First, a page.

Introverts: As Beautiful as a Sunset
It might be that one of the reasons we really appreciate sunsets is the same reason why introverts seem so natural. It’s the beauty of being able to appreciate peace and quiet. Introverts are branded as unsociable people. It’s not that they hate parties or commotions, but rather that they consider them communication barriers.
Introverts don’t consider a night alone with a good dinner and a TV show wasted time. On the contrary, they consider these nights a necessity. It’s recreational time they enjoy before having to go out into the world again. This happens to a third of the population.
According to Sophia Dembling, psychologist and author of The Introvert’s Way: Living a Quiet Life in a Noisy World, introverts like to delve deep into subjects they’re interested in talking passionately about. Some of these tend to be the meaning of life or the nature of love.
Many times, we confuse shyness with introversion. However, these are two entirely different concepts. Shyness is the fear of social disapproval. Introversion is a preference for environments that are not the most stimulating. Shyness is, at the core, painful. However, introversion is not.
“If you’re an introvert, you also know that the bias against quiet can cause deep psychic pain. As a child you might have overheard your parents apologize for your shyness. Or at school you might have been prodded to come “out of your shell”.”
They feel alone in crowds
Despite the seeming contradiction, it’s normal for introverts to feel alone among many people. They prefer to spend their social energy on close friends, colleagues, and their families. How often do we talk just to fill quiet spaces? How many times do we waste our breath on pointless conversations?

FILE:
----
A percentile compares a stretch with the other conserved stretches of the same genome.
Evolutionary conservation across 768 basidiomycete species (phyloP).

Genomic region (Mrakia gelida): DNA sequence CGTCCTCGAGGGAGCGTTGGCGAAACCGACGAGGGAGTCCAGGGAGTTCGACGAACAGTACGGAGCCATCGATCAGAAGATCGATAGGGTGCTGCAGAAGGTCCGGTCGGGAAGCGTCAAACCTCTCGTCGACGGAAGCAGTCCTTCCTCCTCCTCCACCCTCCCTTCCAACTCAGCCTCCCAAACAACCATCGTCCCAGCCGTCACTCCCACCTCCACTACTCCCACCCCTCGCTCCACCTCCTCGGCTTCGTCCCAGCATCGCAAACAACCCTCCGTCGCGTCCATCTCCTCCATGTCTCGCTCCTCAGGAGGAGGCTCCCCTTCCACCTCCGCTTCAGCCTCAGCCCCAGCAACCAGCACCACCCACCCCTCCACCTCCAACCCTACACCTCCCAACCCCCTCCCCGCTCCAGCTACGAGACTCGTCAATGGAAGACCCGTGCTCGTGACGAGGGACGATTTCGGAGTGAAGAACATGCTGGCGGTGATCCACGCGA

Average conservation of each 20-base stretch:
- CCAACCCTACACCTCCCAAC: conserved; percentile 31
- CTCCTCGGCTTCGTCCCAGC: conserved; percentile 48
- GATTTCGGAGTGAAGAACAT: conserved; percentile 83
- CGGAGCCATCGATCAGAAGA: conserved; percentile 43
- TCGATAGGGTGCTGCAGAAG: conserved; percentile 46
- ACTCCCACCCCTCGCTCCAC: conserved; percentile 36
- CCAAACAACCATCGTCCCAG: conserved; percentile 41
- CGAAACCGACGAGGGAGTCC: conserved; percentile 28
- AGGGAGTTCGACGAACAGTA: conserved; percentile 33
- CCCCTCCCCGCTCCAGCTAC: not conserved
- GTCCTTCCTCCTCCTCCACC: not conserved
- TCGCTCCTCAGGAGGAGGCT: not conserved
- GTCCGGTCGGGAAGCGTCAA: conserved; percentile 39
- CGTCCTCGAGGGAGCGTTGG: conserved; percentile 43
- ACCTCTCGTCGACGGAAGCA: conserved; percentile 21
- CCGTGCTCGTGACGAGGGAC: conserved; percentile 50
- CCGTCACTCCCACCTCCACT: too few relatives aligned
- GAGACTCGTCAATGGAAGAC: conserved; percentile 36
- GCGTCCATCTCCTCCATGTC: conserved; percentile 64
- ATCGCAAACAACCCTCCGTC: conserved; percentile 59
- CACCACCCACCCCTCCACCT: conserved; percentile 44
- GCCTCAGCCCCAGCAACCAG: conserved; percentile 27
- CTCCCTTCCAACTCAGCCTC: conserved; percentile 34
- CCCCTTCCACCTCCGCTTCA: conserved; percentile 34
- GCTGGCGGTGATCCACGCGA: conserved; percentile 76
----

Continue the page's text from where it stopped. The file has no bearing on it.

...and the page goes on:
Introverts can have strong social skills and enjoy parties or work meetings. But after a short time, they prefer to go home. They listen more than they speak, think before they talk, and often feel like they express themselves better in writing. They tend to avoid conflict. Some may be afraid of small talk, but they enjoy profound discussions.
They’re easily bored in environments where there are many people or stimuli. This explains why introverts pay more attention to the details and feel overwhelmed when there’s too much stimulation.
“You’re always saying people don’t like you but people can’t like something that’s not there.”
Are the brains of introverts different?
A Harvard University study detected different patterns in the brains of people classified as introverted. This study shed some light on why they behave this way. Introverts have a higher quantity of grey matter, which is also thicker in certain areas of the prefrontal cortex. These areas are related to abstract thought and decision-making.
Other characteristics of the brains of introverts, aside from their more developed prefrontal cortex, are their higher level of activity in their frontal lobes and their anterior thalamus. This makes these people better at remembering events, making plans, and solving problems.
These kinds of people pay more attention to what’s going on inside of them and not around them. By the same token, they have a higher level of brain activity in the learning, motor control, and vigilance areas. This makes them more cautious.
“In seeking wisdom, the first step is silence.”